1.  See Calt, Stephen (2008). I’d Rather Be the Devil: Skip James and the Blues Chicago: Chicago Review Press.
  2. Ann Powers (2013). ’12 Years a Slave’ Is This Year’s Best Film About Music. NPR.

12 thoughts on “Roll Jordan Roll: A Community in Song and Sound”

  1. This is a beautiful song i havent been able to get it out of my head. Your above synopsis of the song just makes it even more compelling.
    Thank you

  2. This movie that is based on a true story is a condition that I never wished for my worst enemy Black or White. It maybe quite embarassing but I must confess that I cried towards the end of the movie

  3. ‘Twelve years a slave’ movie made me cry at the tail end and I never wish that that evil befall anyone not even my worst enemy Black or White

  4. I’ve had the privelage of reading Solomon’s story in his own words. There is no way to read his story and think, “he subverted a Christian message to meet his own needs”. He was utterly Christian, utterly biblical and utterly wise. He could preach a thousand sermons to us all.

  5. This film that is in view of a genuine story is a condition that I never longed for my most exceedingly terrible foe Black or White. It possibly very embarassing however I must admit that I cried towards the end of the motion picture.

  6. “Roll, Jordan, roll… My soul arise in heaven, Lord. or the year when Jordan roll.”

    the way Northup chorus it, it helped to perceive his mental and physical condition. Amazing actor

  7. It’s Beautiful. It’s in my head forever now. I cried so much when I saw the movie. My brother could not continue watching the whole film. I wish somethings just never had happened.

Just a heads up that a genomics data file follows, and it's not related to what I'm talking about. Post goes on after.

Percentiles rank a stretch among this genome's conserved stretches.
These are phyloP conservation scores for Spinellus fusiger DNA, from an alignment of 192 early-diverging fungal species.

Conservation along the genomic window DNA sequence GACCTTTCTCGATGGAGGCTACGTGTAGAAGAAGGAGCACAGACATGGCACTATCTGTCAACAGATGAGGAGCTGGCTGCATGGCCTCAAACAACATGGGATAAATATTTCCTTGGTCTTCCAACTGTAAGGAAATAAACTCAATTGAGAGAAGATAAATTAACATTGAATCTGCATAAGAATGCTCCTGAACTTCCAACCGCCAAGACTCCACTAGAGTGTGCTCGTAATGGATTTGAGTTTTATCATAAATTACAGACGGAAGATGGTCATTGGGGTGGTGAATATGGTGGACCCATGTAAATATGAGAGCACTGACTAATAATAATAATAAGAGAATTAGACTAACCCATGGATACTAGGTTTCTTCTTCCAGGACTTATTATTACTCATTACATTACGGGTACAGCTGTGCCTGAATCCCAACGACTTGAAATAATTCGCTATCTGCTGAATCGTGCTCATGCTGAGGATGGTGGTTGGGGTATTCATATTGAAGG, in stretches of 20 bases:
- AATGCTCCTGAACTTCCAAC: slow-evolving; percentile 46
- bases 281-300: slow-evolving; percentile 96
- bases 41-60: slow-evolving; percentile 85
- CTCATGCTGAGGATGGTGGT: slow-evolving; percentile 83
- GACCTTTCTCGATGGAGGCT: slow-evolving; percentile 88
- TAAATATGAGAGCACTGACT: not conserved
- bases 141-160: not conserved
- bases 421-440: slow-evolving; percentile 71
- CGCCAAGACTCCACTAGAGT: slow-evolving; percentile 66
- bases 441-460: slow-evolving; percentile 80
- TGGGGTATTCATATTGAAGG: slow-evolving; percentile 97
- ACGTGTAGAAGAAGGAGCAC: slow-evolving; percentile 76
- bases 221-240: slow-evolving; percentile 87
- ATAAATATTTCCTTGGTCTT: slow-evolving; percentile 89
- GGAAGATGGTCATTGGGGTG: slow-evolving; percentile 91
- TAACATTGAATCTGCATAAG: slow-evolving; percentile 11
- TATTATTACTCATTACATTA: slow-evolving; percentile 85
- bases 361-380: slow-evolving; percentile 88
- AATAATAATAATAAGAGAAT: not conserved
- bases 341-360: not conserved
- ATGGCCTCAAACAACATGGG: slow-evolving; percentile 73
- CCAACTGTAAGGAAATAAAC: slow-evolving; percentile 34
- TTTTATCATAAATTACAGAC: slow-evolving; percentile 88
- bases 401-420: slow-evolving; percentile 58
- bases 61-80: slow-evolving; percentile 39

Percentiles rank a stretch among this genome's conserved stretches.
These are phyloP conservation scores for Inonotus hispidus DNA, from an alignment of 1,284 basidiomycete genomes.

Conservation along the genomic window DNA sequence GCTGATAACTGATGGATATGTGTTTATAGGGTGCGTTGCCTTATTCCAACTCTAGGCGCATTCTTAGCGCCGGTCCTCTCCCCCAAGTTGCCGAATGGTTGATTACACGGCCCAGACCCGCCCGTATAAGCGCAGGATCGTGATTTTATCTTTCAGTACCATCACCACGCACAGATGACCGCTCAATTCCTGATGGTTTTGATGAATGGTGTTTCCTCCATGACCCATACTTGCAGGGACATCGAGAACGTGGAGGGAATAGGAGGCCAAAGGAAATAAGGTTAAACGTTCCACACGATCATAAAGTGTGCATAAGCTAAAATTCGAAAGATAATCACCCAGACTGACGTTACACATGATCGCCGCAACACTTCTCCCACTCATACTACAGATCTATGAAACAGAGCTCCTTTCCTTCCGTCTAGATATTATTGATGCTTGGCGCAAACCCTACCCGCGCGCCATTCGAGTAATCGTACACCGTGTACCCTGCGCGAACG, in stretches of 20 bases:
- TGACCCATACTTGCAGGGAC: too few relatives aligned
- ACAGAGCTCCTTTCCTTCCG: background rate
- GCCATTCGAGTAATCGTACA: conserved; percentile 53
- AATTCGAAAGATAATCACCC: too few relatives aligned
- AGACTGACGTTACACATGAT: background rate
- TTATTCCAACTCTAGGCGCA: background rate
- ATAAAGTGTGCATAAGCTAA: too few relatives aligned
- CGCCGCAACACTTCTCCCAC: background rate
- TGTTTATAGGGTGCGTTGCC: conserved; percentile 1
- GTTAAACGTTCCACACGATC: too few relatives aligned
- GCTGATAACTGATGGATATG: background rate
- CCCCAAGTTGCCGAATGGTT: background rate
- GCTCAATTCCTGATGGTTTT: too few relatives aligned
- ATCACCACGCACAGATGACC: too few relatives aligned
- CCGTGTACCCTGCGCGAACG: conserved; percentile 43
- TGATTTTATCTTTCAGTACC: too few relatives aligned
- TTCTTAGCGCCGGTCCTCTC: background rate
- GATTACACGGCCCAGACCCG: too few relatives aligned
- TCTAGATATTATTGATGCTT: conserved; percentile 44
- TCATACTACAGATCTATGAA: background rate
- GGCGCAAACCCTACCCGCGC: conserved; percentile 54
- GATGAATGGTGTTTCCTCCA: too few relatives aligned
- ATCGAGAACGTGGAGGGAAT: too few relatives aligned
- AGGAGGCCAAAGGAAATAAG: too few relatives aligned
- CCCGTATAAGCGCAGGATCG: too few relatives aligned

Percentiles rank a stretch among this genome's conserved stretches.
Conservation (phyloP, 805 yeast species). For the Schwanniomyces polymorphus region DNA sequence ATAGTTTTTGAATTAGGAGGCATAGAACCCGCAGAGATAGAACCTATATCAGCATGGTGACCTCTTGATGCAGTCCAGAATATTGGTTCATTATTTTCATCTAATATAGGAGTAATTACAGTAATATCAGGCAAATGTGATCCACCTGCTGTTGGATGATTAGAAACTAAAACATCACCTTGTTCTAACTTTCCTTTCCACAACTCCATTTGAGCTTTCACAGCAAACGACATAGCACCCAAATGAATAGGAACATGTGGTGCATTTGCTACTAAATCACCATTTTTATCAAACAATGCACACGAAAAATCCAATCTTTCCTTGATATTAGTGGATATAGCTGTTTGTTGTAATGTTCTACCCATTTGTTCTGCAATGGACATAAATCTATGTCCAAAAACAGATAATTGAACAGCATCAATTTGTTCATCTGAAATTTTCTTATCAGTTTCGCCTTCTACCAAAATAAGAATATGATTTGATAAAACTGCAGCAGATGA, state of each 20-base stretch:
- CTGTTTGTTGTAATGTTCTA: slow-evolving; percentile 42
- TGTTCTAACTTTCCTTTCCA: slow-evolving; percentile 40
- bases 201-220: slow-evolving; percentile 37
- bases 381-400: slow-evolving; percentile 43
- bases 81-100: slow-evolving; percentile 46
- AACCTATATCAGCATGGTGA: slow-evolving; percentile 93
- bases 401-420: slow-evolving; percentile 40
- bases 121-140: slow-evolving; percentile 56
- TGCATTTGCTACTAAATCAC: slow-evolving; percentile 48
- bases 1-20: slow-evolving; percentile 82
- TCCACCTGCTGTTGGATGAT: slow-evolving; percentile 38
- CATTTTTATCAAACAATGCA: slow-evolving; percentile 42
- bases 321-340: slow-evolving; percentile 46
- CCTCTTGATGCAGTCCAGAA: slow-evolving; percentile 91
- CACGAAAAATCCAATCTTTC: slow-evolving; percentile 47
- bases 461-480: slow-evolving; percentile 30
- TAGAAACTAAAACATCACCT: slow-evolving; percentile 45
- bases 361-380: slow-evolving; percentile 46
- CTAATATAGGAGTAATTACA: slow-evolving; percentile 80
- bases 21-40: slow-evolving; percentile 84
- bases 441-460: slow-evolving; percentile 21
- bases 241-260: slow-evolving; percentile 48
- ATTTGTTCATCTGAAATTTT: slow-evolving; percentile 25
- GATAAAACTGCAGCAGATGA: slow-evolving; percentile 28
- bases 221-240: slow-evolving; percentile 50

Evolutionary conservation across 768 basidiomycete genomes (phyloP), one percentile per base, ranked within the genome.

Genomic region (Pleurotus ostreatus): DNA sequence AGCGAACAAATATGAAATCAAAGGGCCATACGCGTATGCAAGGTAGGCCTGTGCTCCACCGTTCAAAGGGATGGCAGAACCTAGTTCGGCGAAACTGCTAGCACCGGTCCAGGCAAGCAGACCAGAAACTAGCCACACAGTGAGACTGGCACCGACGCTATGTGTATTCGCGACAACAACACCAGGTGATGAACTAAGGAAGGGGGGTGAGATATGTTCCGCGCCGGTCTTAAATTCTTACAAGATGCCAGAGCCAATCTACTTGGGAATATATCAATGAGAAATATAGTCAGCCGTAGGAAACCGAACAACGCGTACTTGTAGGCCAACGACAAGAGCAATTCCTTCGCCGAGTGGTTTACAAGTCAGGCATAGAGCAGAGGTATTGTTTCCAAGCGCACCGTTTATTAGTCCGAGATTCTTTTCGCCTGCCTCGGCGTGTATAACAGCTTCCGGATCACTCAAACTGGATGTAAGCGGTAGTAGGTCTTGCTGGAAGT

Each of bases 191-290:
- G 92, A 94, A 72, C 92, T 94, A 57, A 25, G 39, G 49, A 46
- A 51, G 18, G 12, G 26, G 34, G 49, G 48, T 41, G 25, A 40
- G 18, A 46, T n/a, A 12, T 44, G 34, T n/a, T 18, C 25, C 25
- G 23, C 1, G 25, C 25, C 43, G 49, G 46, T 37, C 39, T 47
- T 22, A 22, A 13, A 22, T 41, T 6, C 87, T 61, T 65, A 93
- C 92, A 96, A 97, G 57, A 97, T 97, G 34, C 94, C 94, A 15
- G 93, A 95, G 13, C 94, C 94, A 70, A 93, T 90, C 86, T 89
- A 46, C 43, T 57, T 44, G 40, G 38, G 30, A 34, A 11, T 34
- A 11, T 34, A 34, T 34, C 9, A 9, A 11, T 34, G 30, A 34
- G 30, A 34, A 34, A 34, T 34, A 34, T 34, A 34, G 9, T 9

8. A quick google search for the song provides the viewer/listener with some historical context. The song was originally written by an English Methodist preacher, Charles Wesley sometime in the 1700s. The song became popular in the United States sometime during the Second Great Awakening of the 1800s, and eventually reached Black slaves as a means to Christianize them, in the hopes that doing so would make them more cooperative in their slaved condition. (1) But the song ultimately had the opposite effect. Ann Powers described the song as “a primary example of slaves’ claiming and subverting a Christian message to express their own needs and send their own messages…Songs like this one, speaking of rivers, often sent coded messages about the hope for escape – passing over the Mississippi or the Ohio and northward.” (2) Powers claims that the song, and Northup’s joining in during the middle of a chorus, is further affirmation of Northup’s statement upon being captured, “I don’t want to survive; I want to live.”

    I can’t help but question that conclusion, or at the very least, to read more depth into the simple claim that Northup is asserting his intention to “live” rather than “survive.” Though I’m far from an academic film critic, I think the scene warrants a closer reading, and that through just such a reading, it becomes clear that while Northup (and the director McQueen) may be signaling rebellion, the lyrics along with the setting of the song signify a community dynamic that is both hopeful and resigned. Northup’s joining is then more complicated, and demonstrates both a joining to that community, and one can’t help but hear his hopelessness as well.